The real outsiders are in the two-bit roles. Director Anurag Kashyap is fantastic as the scriptwriter who is given DVDs of Hollywood movies and told to “adapt” them to Bollywood. The lyricist Ankur, who left his small-town home to write songs for movies without his dad’s blessings, plays a casting director. LP, whose name is Lakshmi something in real life and in “Luck By Chance”, plays the assistant director that she is. And of course, there are the two guys playing Vikram’s friends, whose names I don’t know.

If you’ve decided to make a slice-of-life film which isn’t going to be event-driven as much as character-driven, that’s fine. But this means your characters have to evolve, reveal different sides of themselves to the viewer and somehow make an emotional connect with the audience. They have to feel real, and not flat like written characters. To do this, one may have to do more than make people shop for groceries at real stores and have them sit around real restaurants (with the name prominently shown on the coffee cup; neat brand placement).

Sona’s response to losing a film is pretty much the same as her reaction to losing her boyfriend. She’s supposed to have downsized her dreams but that change doesn’t come through in her performance. Vikram is supposed to be a hustler but the point in the film when he really should be hustling like crazy to use the publicity he’s been given to get more (an exposé-esque article accuses him of being a conniving, materialist Lothario and it comes out just before the film), he has a temper tantrum like he had the last time someone criticised him. The other problem is that the only person you really care about in the film is Rishi Kapoor because his performance is charming. The rest of them lack charisma and there’s no chemistry between any of the hot young things, least of all Farhan Akhtar and Konkona Sen Sharma. It would also help if the script didn’t seem as though half of the dialogues came out of a Chinese dinner, by taking down the messages written in the fortune cookies.

Like everything that comes out of Farhan Akhtar’s Excel Entertainment, “Luck By Chance” is well-made and much better than average Bollywood fare (perhaps not worthy of the 4 out of 5 stars it’s been awarded by some reviewers but what the heck?). It’s superficial but it’s more real than most commercial Hindi films. “Luck By Chance” tells us film stars are vain, that everyone sucks up to the person just above them in the fame and money chain, that star kids have it easy, that two-bit producers are sleazy. Everyone knows all this but that’s not what makes the film feel like tea from which the tea bag was pulled out too quickly. It’s the script.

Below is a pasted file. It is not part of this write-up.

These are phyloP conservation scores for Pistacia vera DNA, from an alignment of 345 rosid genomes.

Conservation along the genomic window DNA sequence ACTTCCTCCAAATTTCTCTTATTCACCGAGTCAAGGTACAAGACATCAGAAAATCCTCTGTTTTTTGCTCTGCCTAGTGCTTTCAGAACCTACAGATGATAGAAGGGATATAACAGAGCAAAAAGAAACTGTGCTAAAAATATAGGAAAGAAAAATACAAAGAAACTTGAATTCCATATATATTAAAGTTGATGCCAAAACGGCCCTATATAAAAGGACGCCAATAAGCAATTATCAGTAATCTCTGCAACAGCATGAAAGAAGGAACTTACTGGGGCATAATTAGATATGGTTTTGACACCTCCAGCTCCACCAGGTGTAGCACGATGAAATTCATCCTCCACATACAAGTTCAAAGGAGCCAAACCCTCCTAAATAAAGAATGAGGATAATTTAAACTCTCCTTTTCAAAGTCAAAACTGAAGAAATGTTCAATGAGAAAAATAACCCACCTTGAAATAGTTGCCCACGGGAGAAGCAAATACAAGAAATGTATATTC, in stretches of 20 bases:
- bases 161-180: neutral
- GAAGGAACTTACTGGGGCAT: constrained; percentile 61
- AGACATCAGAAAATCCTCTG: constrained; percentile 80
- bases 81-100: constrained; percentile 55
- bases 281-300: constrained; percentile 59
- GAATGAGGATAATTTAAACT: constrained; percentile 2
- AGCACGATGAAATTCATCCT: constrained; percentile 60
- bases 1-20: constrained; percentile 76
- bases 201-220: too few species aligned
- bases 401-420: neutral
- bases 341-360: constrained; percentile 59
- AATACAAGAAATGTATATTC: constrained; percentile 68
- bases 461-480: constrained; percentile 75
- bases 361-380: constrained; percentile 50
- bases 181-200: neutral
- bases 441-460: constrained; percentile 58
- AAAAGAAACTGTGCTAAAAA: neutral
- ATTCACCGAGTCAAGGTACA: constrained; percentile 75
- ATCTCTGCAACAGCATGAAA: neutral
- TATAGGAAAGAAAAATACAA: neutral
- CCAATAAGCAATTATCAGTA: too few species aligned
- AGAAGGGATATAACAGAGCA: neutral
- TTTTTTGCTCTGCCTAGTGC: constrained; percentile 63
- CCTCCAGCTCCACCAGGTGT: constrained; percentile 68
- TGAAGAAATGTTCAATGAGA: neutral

This isn’t to say the film is abysmal. It isn’t. Zoya Akhtar’s observation that Bollywood is incredibly insular is bang on. Networks count in every industry, everywhere in the world. The incestuousness of the commercial film world in Mumbai, however, is giving the ancient Egyptian royal family a run for its money. Almost every actor in this business is another actor’s son/daughter or nephew/ niece. The production houses are family businesses. Directors get projects because they’re friends with producers or actors or related to them. Meanwhile, if you look west, you’ll be hard-pressed to find a Hollywood A-lister who has a film background (do not point me to Kate Hudson, Kiefer Sutherland and Martin Sheen; they are not A-listers). Directors and writers emerge from film schools and writing programs. Production houses are begun by entrepreneurs and continued by those who climbed up the ranks. Of course a lot of it is networking but the point is, the networks aren’t closed.